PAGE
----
Merkel’s Ruling CDU Loses Elections in Key German States Baden-Wuertemberg, Rhineland-Palatinate

Merkel’s Ruling CDU Loses Elections in Key German States Baden-Wuertemberg, Rhineland-Palatinate

After 16 years at Germany’s helm, Angela Merkel’s departure as Chancellor as well as CDU leader is leaving wide open uncertainties. Photo: Flickr

Only six months before Germany’s 2021 general election, the ruling conservative Christian Democratic Union (CDU) of Chancellor Angela Merkel suffered on Sunday state election defeats in two crucial states, Baden-Wuerttemberg and Rhineland-Palatinate.

The political stakes of 2021 in Germany are high as the upcoming general election, the Bundestag election on September 26, will decide the future leadership of Europe’s largest economy, with Merkel stepping down after 16 years as Chancellor.

The CDU’s poor results in Sunday’s state elections in Baden-Wuerttemberg and Rhineland-Palatinate could harm the party’s newly elected leader Armin Laschet’s chances to become the German Chancellor candidate of the conservative alliance between the CDU and its Bavarian sister party, the Christian Social Union (CSU). Instead, CSU leader and Bavaria’s State Premier Markus Soeder could become the nominee.

According to early projects, the CDU received 23.6% of the votes in Baden-Württemberg, and 26.5% in Rhineland-Palatinate, DW reported. If confirmed, those would be the party’s worst results ever in both states.

Thus, the CDU dropped 4 percentage points in Baden-Wuerttemberg and 5.8 percentage points in Rhineland-Palatinate compared to the 2016 state elections.

The Greens led by incumbent State Premier Winfried Kretschmann won the elections in Baden-Wuerttemberg with 31% of the votes (the CDU was second with 23.6%). The leftist Social Democratic Party (SPD) came in third with 12%, followed by the far-right Alternative for Germany (AfD) with 11.5% and the liberal Free Democratic Party (FDP) also with 11.5%, and the socialist Left Party with 3.5%.

With the Greens’ expected victory, Baden-Wuerttemberg Premier Kretschmann now faces the choice of continuing his ruling coalition with the CDU or forming a potential green-red-yellow, or “traffic light”, coalition with SPD and FDP.

“The Greens and Baden-Württemberg go well together,” 72-year-old Kretschmann, who enjoys an 80% approval rating, said on Sunday.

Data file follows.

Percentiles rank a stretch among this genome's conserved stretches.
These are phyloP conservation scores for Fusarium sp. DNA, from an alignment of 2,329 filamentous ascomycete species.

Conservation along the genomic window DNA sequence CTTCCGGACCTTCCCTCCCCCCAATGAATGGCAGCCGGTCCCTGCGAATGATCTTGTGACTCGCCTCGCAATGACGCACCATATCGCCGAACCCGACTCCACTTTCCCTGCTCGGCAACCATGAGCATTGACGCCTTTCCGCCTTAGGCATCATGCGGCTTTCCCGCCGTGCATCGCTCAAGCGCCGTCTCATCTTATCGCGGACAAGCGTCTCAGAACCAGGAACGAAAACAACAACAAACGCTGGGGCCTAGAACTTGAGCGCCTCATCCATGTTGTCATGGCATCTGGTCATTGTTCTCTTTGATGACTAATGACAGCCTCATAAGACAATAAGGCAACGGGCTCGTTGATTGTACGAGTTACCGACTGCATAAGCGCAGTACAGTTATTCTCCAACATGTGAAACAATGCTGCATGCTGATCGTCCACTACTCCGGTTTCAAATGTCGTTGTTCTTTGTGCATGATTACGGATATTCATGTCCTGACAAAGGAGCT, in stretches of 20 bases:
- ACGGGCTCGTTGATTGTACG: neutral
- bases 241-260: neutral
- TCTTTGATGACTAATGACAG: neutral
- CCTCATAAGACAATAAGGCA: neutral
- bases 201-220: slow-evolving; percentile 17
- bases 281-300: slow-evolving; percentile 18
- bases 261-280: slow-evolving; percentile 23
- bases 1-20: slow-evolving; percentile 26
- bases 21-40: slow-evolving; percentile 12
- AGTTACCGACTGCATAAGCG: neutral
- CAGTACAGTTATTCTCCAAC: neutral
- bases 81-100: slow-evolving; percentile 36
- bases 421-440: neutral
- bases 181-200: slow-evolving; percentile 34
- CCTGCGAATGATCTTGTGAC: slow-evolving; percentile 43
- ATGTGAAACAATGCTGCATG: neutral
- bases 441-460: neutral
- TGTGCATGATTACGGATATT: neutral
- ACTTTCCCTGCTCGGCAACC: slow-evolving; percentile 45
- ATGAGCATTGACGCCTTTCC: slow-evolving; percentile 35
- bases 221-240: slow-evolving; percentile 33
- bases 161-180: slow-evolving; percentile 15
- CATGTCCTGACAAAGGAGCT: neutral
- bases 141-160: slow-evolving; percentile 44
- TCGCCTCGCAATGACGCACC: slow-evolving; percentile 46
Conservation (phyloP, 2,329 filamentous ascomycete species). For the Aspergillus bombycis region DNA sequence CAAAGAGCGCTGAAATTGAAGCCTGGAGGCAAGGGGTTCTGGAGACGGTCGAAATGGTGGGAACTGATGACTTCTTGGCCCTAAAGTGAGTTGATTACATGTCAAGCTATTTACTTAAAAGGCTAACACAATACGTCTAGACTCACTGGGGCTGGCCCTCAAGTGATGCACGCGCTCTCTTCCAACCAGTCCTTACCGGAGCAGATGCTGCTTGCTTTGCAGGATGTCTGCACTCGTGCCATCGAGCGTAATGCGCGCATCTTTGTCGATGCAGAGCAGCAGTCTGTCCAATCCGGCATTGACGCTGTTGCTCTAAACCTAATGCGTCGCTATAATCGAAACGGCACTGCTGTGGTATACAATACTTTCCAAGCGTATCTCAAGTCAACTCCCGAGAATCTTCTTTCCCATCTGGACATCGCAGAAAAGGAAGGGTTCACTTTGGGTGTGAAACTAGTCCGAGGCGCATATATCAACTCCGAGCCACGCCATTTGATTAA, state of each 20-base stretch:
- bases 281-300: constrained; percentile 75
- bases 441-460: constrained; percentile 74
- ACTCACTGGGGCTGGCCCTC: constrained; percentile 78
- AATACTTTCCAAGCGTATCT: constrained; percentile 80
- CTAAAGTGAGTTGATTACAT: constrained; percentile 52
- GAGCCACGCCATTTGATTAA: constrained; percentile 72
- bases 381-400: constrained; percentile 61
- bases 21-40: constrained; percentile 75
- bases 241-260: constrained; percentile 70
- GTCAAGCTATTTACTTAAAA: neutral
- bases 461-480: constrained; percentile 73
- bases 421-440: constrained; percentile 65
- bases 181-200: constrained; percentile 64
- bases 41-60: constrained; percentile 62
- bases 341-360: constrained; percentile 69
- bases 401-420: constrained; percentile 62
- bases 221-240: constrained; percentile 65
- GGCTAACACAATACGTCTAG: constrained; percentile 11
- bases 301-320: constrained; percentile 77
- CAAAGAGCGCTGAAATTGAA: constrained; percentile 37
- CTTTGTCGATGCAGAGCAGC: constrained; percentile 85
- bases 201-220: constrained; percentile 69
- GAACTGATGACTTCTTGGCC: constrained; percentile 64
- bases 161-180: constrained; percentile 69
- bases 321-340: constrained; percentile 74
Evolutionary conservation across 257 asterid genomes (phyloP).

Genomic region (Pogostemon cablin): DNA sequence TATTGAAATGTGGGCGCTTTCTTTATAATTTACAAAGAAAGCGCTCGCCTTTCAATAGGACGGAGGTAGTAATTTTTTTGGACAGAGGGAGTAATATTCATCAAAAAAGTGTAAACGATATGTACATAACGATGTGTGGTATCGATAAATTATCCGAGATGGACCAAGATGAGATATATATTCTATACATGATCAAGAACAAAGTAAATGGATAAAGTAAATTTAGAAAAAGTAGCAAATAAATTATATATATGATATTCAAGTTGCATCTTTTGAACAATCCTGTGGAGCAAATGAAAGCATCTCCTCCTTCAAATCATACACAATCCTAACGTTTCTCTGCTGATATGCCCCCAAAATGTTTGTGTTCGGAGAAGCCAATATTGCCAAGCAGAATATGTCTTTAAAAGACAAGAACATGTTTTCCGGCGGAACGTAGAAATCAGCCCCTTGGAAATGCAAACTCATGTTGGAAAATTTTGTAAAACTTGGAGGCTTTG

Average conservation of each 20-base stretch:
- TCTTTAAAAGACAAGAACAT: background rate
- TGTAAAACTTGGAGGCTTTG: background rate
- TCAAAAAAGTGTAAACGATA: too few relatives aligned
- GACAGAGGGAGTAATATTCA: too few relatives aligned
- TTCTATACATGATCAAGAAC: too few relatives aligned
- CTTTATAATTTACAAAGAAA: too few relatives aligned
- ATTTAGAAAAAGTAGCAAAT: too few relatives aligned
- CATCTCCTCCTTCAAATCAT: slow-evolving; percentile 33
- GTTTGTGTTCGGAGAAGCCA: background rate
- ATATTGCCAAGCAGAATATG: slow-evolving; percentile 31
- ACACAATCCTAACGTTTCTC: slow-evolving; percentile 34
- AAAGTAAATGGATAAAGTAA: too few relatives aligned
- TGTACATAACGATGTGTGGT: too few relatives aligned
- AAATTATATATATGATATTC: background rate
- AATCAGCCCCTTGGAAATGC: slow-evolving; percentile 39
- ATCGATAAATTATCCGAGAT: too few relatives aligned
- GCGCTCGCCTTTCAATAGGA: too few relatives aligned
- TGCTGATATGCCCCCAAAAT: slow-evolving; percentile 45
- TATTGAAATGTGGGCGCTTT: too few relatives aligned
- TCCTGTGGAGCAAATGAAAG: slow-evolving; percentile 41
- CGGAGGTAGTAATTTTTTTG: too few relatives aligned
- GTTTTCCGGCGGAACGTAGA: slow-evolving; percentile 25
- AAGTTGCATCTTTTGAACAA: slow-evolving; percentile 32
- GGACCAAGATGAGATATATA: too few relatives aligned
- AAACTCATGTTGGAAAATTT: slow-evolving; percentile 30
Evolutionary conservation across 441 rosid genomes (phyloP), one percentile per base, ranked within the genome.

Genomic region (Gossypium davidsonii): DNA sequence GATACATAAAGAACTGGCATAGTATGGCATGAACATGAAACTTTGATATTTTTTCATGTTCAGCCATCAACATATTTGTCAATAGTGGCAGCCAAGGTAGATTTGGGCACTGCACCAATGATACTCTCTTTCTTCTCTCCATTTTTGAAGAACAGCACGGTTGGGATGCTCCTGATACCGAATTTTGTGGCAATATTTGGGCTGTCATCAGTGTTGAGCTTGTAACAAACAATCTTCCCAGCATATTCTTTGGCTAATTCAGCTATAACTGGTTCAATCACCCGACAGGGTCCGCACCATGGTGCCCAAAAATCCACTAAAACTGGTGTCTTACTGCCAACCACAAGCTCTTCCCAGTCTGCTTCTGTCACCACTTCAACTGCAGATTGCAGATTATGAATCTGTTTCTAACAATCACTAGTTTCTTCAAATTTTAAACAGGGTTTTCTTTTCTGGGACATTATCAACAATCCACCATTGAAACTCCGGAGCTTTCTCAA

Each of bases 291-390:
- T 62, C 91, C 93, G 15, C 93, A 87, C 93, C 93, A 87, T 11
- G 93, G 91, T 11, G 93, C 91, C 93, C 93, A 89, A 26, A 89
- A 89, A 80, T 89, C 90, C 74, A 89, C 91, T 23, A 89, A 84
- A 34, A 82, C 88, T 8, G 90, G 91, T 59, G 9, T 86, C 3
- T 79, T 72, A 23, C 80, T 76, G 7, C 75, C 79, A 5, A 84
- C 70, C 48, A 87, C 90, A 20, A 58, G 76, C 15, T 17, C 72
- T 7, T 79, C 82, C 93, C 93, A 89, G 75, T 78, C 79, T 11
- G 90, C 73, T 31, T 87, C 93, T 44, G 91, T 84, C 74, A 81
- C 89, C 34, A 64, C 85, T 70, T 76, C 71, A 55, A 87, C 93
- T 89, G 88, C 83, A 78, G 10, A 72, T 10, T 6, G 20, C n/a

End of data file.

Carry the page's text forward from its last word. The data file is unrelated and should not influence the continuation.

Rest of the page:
In the state of Rhineland-Palatinate, the Social Democrats won the election with 36.1%, according to early results, followed by the CDU with 26.5%. The far-right AfD came in third with 10.5% of the votes, following by the Greens with 8.5%, the FDP with 6.5%, and the Free Voters with 5.5% and the Left Party with 2.5%.

The SPD in Rhineland-Palatinate is led by popular State Premier Malu Dreyer who is likely to form another traffic light coalition with the Greens and the Free Democrats.

Chart: DW on Twitter

Chart: DW on Twitter

On Sunday evening, Paul Ziemiak, the general secretary of Angela Merkel’s ruling conservative CDU party admitted that the results from the polls in Baden-Wuerttemberg and Rhineland-Palatinate were disappointing. He said recent corruption scandals and worries over the handling of the coronavirus pandemic had hurt the CDU, still Germany’s largest political party.

However, Ziemiak attributed much of the respective victories to the popularity of the states’ incumbent premiers.

“In a crisis, we saw that the voters trusted the governing leaders,” he said in a brief statement to reporters.

A similar assessment came from Wolfgang Schaeuble, Bundestag President and member of Angela Merkel’s Christian Democrats (CDU).

“People voted for personalities here, and the coronavirus crisis has given them a noticeable boost,” Schaueble said, speaking to public broadcaster ARD on Sunday evening as results had come in.

German Chancellor Angela Merkel’s departure as party leader in 2019 has already left an uncertainty at the top of the CDU, especially since her first successor, Defense Minister Annegret Kramp-Karrenbauer (AKK), decided to withdraw. She was replaced by Armin Laschet.

Germany’s current Finance Minister in Merkel’s right-left coalition Cabinet Olaf Scholz, who is also the SPD’s candidate for chancellor, made a hint on Sunday that the country might not be led by a CDU-SPD coalition after the federal election in September.

“It’s a good day, because it shows that it’s possible to create a government in Germany without the CDU,” Scholz said, as cited by DPA and DW.



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